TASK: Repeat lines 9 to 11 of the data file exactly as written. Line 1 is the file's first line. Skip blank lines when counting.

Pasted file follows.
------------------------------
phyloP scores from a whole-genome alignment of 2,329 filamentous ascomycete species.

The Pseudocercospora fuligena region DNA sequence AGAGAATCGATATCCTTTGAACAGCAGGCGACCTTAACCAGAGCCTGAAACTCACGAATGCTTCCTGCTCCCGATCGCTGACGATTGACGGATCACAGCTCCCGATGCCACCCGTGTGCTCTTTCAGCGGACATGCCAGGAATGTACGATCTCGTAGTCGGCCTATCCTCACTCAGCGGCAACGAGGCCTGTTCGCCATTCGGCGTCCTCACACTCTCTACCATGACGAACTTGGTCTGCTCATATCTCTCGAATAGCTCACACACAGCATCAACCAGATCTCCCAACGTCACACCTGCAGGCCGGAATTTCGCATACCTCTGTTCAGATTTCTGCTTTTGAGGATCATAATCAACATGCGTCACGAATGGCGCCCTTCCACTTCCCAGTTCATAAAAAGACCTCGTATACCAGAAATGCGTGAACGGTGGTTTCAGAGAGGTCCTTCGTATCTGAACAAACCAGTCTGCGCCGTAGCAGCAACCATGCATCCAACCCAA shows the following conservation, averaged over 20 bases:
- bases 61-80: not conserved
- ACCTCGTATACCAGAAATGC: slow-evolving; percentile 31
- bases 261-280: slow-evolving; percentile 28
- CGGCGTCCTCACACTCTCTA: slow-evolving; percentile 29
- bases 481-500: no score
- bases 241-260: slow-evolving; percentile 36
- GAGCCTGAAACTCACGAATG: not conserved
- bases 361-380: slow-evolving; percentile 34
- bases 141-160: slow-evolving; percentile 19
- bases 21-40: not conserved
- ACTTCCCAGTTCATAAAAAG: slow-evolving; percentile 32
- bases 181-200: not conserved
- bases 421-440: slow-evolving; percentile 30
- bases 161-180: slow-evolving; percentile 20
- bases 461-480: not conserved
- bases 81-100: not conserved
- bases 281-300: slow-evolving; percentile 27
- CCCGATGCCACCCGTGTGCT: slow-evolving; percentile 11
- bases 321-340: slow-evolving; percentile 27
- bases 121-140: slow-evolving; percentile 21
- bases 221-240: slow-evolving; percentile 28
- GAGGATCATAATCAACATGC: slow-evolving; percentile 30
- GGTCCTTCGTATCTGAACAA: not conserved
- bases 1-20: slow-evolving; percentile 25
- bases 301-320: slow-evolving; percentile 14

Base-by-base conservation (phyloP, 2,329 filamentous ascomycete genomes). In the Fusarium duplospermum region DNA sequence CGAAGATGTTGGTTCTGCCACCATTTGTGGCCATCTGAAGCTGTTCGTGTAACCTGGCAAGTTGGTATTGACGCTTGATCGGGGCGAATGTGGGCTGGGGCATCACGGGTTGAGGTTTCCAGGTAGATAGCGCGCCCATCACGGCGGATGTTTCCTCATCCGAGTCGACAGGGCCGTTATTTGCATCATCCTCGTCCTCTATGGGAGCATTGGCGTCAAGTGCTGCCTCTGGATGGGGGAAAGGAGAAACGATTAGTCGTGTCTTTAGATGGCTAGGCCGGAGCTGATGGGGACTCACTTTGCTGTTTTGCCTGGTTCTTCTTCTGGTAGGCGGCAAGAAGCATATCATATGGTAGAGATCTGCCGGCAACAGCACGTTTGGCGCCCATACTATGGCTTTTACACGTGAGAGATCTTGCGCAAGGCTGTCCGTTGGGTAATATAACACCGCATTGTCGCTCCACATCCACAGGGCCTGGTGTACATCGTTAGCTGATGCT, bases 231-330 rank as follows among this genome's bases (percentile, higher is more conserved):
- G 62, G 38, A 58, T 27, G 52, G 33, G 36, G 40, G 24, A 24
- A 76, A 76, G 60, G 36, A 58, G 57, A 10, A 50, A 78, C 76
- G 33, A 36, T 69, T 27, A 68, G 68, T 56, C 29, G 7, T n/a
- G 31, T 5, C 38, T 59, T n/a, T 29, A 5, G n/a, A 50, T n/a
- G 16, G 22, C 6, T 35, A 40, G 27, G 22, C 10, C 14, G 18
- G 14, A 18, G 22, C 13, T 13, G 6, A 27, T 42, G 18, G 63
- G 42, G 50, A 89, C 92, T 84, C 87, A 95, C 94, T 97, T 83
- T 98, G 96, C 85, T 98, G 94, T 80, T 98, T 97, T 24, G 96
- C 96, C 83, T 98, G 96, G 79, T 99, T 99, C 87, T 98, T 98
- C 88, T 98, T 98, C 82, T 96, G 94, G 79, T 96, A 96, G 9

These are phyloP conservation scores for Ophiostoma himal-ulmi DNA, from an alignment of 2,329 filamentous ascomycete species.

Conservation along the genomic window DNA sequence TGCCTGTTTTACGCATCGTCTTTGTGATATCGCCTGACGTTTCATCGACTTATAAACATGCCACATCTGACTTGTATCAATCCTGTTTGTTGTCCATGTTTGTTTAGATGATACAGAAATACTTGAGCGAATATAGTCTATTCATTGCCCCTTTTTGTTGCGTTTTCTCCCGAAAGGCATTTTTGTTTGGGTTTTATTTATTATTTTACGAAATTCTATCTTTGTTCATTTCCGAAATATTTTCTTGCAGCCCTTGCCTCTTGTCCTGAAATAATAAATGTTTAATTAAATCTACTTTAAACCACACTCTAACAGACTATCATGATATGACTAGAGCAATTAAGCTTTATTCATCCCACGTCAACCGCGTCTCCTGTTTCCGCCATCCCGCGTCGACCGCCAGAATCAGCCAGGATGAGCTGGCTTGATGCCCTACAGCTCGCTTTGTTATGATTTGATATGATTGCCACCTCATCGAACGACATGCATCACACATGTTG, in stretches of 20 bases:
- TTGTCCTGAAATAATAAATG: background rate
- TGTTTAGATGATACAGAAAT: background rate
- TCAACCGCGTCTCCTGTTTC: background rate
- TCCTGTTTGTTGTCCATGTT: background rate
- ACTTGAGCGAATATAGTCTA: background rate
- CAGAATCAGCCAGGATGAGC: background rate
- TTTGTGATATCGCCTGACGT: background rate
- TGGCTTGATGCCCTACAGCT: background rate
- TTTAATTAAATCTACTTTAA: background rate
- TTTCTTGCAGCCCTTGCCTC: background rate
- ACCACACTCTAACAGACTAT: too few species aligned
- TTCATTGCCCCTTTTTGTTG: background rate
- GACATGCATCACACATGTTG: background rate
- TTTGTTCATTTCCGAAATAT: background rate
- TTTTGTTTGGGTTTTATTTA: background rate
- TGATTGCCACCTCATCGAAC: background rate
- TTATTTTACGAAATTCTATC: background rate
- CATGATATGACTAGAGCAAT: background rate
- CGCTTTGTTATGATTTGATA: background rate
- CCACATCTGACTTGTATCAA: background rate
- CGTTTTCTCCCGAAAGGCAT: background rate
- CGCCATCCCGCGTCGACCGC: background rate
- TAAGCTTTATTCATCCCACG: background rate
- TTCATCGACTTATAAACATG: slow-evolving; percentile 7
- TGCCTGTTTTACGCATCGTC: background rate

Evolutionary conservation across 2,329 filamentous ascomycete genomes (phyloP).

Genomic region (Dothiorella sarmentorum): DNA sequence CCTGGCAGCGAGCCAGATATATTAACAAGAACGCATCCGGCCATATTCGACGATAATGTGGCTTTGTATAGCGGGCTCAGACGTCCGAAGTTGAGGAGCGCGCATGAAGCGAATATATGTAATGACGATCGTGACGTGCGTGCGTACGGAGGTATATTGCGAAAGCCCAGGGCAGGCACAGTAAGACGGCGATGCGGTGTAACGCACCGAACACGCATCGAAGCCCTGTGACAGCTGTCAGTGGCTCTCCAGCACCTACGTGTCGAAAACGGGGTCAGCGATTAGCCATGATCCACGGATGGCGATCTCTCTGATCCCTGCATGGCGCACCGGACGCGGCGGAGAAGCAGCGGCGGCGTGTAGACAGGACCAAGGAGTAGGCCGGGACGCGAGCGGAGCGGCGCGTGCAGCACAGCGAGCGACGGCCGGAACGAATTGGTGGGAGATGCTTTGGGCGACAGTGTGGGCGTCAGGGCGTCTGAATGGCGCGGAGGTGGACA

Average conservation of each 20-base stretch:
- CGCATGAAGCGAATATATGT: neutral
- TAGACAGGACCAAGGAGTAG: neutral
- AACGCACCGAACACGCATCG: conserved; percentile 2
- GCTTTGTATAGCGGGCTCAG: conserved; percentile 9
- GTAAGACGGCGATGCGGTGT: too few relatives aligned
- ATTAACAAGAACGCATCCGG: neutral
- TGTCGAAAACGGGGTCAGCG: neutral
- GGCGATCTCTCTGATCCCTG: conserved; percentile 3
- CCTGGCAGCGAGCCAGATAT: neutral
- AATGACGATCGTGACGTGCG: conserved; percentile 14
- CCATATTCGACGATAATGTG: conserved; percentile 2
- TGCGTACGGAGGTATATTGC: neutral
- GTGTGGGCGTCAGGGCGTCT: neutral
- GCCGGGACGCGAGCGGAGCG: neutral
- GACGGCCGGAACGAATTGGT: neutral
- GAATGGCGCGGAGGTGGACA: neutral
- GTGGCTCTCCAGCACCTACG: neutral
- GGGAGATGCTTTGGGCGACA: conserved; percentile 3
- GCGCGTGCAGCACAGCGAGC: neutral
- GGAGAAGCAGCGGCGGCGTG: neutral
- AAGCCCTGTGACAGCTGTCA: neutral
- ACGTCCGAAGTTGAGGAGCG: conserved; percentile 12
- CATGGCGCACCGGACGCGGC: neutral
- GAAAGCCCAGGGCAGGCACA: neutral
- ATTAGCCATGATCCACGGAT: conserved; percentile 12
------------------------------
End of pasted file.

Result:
- GAGCCTGAAACTCACGAATG: not conserved
- bases 361-380: slow-evolving; percentile 34
- bases 141-160: slow-evolving; percentile 19